By Deborah Gertz Husar Herald-Whig
Posted: Apr. 18, 2018 9:00 am
QUINCY — Ellington School third-grader Ryleigh Hoyt and her first-grade buddy Carina Epperley have several things in common — including a love of llamas in red pajamas.
Ryleigh read aloud “Llama Llama Red Pajamas” during a Tuesday afternoon get-together focused on the importance of reading and brain development.
Reading to someone younger “makes them learn,” Ryleigh said. “I really like reading.”
Carina liked listening to the story before she took a turn reading a book to Ryleigh — and even hanging out with her buddy was fun.
The third-graders also designed posters to take home with their books to emphasize the importance of reading to develop the architecture of the brain.
“The students will go and talk to their parents about why it’s important to read to young students, and if there’s someone in their life younger than them, they pledged to read that book,” third-grade teacher Rozlyn Wahlen said.
“I’m hoping this will reinforce that importance of reading and learning because students are able to take a leadership role in reading to someone else. Third grade is kind of where you start reading to learn instead of learning to read. They’re taking that ownership and pride in what they’re able to do and taking it to someone else.”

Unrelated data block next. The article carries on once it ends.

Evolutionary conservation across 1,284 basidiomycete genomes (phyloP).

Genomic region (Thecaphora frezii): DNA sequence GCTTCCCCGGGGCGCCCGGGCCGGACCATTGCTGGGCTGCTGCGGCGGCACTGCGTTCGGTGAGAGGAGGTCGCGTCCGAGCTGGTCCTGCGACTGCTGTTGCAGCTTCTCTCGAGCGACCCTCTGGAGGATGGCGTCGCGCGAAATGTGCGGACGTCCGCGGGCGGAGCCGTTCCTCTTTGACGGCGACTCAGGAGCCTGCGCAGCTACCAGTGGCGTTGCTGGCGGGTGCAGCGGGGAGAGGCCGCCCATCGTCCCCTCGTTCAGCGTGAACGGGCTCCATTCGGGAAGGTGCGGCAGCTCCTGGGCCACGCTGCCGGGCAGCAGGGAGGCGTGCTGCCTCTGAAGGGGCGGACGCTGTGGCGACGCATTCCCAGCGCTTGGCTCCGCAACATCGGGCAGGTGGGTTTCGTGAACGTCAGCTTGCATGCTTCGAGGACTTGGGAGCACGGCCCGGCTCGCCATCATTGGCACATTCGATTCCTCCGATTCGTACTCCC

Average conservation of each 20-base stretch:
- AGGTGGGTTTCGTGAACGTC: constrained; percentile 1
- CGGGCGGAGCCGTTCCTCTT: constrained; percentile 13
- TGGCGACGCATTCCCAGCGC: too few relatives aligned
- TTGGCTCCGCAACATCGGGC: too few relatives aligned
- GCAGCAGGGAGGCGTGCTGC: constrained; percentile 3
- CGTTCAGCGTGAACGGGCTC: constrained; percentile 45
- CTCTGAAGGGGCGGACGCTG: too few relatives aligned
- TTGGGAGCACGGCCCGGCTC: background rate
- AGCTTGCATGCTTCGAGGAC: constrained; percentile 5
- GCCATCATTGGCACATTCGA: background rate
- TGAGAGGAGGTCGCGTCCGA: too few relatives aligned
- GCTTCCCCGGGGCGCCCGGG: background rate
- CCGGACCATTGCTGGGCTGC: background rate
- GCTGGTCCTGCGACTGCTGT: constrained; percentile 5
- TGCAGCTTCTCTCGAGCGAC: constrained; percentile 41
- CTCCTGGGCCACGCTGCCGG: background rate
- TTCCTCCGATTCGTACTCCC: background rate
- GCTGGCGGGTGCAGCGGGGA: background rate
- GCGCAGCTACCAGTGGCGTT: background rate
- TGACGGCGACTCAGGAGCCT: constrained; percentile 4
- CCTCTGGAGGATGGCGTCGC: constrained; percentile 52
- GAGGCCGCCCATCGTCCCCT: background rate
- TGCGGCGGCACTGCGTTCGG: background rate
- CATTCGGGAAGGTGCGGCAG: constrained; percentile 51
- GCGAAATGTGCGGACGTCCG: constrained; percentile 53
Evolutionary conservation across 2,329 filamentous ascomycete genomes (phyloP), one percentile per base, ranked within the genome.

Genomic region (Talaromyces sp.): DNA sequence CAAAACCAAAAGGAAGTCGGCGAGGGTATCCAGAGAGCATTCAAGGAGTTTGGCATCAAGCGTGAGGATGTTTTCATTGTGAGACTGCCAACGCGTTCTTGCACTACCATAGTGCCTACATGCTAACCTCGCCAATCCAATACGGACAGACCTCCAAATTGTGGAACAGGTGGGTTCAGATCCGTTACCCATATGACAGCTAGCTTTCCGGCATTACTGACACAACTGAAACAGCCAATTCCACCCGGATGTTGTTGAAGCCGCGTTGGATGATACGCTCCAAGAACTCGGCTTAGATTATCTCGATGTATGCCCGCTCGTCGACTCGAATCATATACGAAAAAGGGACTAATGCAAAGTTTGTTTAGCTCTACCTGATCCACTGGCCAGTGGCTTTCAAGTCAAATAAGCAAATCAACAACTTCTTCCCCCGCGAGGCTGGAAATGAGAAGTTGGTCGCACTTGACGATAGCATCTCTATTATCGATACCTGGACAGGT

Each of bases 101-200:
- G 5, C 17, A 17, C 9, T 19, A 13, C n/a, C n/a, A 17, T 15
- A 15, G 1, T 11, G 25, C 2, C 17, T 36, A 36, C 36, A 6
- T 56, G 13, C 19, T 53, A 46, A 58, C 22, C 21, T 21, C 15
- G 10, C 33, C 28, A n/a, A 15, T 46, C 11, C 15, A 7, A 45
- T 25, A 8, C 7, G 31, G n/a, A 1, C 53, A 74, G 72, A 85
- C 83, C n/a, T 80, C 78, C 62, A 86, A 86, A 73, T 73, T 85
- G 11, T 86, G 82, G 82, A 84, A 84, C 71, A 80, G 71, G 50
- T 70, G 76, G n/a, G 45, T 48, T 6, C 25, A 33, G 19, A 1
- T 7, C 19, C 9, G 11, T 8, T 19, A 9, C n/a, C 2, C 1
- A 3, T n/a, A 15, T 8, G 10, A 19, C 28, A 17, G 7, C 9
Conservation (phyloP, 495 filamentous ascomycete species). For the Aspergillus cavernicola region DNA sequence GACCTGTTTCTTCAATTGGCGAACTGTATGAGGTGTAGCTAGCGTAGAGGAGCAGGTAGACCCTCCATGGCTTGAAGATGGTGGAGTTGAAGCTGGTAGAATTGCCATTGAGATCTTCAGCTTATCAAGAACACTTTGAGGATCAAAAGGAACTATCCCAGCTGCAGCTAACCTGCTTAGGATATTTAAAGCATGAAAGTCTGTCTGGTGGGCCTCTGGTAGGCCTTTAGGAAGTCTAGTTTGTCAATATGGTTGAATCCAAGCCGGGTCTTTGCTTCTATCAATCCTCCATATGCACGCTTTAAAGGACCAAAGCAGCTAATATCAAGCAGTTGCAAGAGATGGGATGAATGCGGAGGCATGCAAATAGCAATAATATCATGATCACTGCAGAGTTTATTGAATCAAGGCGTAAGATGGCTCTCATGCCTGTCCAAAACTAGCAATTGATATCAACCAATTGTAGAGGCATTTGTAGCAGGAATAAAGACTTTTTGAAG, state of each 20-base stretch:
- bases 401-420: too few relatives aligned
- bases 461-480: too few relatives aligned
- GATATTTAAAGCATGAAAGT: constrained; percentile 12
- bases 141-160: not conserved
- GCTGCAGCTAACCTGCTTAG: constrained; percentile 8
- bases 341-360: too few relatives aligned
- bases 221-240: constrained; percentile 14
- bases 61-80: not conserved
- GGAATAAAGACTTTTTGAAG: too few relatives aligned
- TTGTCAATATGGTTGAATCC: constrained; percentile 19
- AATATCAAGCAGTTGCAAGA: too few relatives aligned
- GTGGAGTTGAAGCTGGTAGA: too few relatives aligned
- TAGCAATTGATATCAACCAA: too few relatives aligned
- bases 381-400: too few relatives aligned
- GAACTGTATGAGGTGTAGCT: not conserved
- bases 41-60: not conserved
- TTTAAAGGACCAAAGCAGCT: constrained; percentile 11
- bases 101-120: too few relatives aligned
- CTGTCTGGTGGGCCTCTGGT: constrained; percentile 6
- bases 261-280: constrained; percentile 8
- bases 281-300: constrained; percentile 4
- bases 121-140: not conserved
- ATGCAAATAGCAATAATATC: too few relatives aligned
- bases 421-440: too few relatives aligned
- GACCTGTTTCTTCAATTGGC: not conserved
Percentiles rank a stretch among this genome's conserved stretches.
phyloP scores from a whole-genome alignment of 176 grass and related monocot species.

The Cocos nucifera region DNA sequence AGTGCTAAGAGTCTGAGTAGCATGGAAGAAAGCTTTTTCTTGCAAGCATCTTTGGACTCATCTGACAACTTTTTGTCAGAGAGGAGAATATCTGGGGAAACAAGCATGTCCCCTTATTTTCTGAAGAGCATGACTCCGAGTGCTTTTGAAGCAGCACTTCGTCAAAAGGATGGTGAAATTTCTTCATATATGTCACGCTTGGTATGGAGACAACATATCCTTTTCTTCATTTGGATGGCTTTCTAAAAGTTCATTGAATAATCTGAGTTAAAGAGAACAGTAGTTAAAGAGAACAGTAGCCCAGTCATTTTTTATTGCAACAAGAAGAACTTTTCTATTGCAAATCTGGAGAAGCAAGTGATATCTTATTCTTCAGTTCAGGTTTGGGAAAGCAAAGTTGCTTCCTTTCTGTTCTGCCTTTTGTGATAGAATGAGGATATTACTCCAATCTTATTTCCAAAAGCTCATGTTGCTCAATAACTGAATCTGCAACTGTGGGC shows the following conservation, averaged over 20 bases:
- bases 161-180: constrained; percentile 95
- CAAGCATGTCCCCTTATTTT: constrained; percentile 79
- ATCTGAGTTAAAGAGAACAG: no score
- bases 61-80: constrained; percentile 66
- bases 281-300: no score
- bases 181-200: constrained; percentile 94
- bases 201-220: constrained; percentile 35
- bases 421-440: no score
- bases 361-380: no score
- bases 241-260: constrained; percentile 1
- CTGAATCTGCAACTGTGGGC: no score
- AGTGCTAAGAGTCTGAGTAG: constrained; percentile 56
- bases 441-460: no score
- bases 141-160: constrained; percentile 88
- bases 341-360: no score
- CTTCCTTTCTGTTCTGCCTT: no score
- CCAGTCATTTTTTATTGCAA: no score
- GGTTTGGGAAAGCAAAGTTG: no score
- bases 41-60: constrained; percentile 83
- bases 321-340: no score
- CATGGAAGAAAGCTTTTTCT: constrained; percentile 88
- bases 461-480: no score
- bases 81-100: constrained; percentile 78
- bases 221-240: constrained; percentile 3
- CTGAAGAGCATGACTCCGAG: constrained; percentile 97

Reading aloud to each other is fun “because we are friends,” first-grader Zander Gioviannia said while sitting next to his buddy, third-grader David Zellmer. “For little kids, it helps them get smarter,” David said.
The project is part of the Ready. Set. Grow! West Central Illinois initiative, offered through Regional Office of Education 1 and supported by United Way of Adams County, to shrink the kindergarten readiness gap.
Jan Cory, professional development consultant with the Regional Office of Education, met with Wahlen’s class to talk about the importance of reading and how the thinking that’s required at school helps grow the “architecture of the brain” for future learning.
“That’s true for us throughout our life, but the younger we are, the more brain cell connections grow,” Cory said.
Reading to young children also builds vocabulary, comprehension and the ability to focus. Ready. Set. Grow! hopes all parents read five or more days a week to help their children find later school success.
“A lot of people know it’s a good idea to read, but we want them to know it changes the architecture of the brain,” Cory said. “These kids are going out being emissaries of getting the message to people they know in their neighborhood, their families and in their school.”
Other local schools previously participated in the initiative.
Third-grade students at Adams School wrote two books with their music teacher, and one book, “Bingo,” was adopted by Quincy Medical Group and given to children at well-child visits. Liberty School collected gently used books, and Baldwin sixth-graders and the Early Childhood and Family Center collected money to buy new books for children visiting the Adams County Health Department.
“It is a fun project,” Wahlen said. “It’s wonderful.”